Tuesday, February 24 – Friday, February 27
We got in the cab for Delhi airport having no idea what to expect when we exited the other end in Jodhpur, a city located in the western part of the Rajasthan state. When Noel asked what we wanted to do after the group tour, we didn’t know what to say except we’d like to get to know the people. He mentioned a homestay the first week and a place to volunteer the second. We signed on for both.
Now, the day had come for heading to the homestay in some village where your room was a mud hut (thankfully, with western toilets) and where optional forays included camel hikes. Hmmm. Maybe I agreed too quickly?
At the airport we parked ourselves next to the gate and proceeded to read up on whatever we could on Chhotaram Prajapat’s Homestay. While waiting we heard someone call our names only to look up and see Noel! He was here for his flight. We were so excited to see him you would have thought it had been years since we last were with him.
Our flight was easy, and we landed in Jodhpur’s airport, which was modest compared to the large, international ones we’ve flown through and to. We picked up our bags and toted them outside only to be greeted by a sign ‘Max & Lynnie’. It was Chhotaram, our host, who loaded us into his jeep and off we went for a bouncy, dusty ride to his village and home.
There we were introduced to some of his family, including his wife Mamata, brother Shambhu, Shambhu’s wife Dariya, and the children: Chhotaram and Mamata’s daughter and two sons; Shambhu and Dariya’s baby boy. Others in and out were the two youngest brothers of Chhotaram and some other young cousins. The patriarch and matriarch of the family weren’t due home until late the next day after attending a funeral in another village.
That first afternoon we settled into our room while trying to figure out what to do next. There was really no routine or expectations of us other than to experience their lifestyle. The feeling was a bit uncomfortable for we didn’t want to intrude, yet their living space was literally an outdoor patio and courtyard with a small kitchen with an open fire pit, a washing-up place next to the kitchen for dishes, a covered veranda off of which were two rooms, one where they kept their inventory of dhurry rugs, and the other serving as an office, sleeping area, nursery and closet.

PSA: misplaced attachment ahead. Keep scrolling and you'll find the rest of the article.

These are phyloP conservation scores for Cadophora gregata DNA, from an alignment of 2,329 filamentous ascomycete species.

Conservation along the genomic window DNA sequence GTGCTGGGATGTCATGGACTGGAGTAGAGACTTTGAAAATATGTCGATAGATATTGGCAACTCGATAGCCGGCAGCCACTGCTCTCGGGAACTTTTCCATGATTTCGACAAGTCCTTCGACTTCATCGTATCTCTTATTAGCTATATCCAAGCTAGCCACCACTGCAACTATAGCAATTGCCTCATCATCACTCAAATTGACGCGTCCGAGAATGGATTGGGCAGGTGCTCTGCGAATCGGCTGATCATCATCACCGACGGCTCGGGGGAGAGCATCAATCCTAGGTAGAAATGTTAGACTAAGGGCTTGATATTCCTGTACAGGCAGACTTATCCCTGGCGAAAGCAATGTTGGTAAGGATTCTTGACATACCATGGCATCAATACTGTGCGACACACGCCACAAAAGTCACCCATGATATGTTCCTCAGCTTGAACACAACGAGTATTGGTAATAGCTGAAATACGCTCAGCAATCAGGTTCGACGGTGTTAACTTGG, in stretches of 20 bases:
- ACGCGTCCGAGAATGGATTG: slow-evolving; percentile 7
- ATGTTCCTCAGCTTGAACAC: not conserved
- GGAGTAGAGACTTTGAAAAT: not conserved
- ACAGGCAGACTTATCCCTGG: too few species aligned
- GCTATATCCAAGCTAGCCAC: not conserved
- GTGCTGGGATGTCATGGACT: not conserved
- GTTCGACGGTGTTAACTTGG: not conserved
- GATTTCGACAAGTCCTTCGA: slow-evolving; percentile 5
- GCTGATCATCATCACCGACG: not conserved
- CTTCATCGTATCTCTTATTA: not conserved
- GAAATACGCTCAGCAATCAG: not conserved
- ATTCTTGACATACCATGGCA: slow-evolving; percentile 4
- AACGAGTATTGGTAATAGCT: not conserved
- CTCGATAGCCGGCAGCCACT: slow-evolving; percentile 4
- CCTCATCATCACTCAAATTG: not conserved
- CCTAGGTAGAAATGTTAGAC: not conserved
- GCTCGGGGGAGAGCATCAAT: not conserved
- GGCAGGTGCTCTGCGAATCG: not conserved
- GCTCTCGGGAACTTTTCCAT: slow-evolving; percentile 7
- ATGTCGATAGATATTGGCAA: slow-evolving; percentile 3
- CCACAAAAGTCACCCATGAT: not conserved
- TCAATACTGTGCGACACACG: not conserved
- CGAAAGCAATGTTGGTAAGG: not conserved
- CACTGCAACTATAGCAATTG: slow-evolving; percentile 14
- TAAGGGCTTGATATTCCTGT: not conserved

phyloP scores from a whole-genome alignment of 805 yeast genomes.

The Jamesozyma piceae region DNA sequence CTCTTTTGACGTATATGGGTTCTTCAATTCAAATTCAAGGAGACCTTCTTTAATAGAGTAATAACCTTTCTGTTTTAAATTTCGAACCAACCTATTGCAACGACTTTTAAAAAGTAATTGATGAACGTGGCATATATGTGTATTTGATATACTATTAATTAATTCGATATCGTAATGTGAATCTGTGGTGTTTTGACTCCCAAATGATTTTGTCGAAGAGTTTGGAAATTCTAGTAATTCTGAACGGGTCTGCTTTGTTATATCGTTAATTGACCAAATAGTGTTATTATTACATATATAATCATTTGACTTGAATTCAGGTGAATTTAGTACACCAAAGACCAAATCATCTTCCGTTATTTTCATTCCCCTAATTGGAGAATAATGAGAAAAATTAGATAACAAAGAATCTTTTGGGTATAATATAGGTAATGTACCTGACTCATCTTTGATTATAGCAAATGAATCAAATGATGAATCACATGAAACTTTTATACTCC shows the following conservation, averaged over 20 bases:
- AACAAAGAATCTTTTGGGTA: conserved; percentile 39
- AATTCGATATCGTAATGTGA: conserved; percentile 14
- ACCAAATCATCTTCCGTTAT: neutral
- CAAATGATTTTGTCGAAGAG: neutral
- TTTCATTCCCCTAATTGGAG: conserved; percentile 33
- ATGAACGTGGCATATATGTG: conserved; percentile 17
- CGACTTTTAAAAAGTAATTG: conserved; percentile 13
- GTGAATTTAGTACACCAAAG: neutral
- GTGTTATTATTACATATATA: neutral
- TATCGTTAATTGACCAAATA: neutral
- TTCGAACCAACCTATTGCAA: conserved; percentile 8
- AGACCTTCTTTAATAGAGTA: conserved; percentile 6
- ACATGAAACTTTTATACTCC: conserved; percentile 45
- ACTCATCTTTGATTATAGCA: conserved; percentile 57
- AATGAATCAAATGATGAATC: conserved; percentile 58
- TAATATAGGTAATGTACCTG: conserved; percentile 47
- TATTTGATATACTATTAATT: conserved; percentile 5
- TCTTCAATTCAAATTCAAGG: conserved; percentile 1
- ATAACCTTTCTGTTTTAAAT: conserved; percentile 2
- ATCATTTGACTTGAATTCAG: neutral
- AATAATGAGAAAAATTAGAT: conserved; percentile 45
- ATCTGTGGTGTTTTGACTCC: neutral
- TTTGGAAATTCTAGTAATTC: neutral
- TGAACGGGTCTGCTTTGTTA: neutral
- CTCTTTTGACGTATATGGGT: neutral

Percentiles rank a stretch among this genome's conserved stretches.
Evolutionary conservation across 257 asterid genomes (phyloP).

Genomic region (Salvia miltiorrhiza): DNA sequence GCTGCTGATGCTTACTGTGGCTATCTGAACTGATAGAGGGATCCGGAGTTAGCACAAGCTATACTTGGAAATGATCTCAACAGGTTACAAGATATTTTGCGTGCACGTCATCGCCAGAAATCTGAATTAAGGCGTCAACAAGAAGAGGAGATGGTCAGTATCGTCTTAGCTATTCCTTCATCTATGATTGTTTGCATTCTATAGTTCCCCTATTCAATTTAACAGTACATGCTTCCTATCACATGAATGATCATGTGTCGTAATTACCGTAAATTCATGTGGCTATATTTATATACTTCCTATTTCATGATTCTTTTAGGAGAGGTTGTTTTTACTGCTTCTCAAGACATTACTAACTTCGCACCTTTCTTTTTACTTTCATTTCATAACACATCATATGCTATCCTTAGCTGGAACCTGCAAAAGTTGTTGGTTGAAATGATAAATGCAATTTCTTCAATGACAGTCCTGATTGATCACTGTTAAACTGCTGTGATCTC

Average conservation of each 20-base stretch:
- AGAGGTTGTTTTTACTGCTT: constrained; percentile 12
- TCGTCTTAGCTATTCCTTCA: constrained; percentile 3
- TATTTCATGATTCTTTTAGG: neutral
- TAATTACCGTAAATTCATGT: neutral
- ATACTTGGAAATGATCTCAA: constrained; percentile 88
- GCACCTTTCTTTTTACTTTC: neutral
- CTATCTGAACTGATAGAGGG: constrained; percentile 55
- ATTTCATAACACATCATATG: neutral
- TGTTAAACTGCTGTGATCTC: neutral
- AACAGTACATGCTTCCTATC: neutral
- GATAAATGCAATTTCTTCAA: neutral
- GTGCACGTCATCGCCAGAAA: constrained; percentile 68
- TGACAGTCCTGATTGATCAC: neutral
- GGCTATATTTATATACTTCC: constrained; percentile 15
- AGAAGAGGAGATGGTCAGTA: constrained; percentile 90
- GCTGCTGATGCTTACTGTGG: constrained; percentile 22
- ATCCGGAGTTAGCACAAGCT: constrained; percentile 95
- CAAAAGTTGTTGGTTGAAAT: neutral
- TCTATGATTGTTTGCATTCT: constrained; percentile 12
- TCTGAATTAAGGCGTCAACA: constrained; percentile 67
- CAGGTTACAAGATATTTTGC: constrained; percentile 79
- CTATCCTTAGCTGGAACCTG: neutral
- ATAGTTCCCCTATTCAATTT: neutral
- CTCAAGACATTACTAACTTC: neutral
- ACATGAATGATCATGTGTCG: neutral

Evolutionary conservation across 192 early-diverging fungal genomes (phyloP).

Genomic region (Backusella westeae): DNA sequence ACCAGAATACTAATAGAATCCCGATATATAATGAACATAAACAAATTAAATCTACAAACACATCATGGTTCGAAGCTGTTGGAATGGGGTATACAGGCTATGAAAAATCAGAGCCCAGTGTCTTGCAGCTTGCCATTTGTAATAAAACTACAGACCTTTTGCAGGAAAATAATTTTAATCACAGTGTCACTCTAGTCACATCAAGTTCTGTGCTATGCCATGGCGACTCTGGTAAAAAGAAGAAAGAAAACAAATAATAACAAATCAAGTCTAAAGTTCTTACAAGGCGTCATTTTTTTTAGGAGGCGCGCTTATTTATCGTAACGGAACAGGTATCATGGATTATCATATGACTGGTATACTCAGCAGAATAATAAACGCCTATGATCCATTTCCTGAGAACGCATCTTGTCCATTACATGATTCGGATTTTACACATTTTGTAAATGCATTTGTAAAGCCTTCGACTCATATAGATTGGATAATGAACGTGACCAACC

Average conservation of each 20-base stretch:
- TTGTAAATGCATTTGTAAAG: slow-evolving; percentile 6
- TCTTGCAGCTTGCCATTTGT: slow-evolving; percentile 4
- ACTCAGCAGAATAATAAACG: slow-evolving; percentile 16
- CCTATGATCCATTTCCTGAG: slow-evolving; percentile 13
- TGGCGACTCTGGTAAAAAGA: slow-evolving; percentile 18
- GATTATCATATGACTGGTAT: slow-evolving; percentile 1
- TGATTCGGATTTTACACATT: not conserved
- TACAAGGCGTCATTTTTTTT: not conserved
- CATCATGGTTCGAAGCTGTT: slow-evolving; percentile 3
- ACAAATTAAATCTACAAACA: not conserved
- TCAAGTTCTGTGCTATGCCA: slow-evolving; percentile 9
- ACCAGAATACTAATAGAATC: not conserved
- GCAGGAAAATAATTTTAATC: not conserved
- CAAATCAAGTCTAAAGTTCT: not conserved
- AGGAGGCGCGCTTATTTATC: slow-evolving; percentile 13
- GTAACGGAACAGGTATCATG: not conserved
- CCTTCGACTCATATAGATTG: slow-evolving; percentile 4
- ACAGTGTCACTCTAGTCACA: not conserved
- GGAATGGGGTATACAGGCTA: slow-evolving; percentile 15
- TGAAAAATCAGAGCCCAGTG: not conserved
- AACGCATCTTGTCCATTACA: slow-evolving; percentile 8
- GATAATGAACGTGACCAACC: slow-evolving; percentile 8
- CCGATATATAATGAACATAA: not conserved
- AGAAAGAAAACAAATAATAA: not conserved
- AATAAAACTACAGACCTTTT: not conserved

On the opposite side of the courtyard stood another open-air room where the dhurries were woven.
There was another building across the way where most of the family retired for sleeping.
Access to our mud hut was either via the driveway or through the office and past the buffalo and cow pens, jeeps, and laundry line.
On the backside of our hut was the fire wood and where Mamata made cow dung patties for burning (I saw her doing it but ungraciously didn’t offer to help).
Coming back to the patio, Chhotaram offered us lunch, which was a simple meal of healthy chips and buffalo curd. We soon learned almost every meal involved buffalo curd, either plain or curried. In addition to freshly made and baked millet bread or wholewheat chapatis, we had a cooked veggie, potatoes or rice, and an optional chili sauce that was excellent (they kindly left it as an add-on in deference to foreigners’ concern over too-spicy of a dish). The first day required a bit of getting use to, but by the time we left three days later we were truly enjoying this fresh food. It was the healthiest, purest nutrition I think I’ve ever eaten. Just writing this makes me wish I was sharing one of those meals.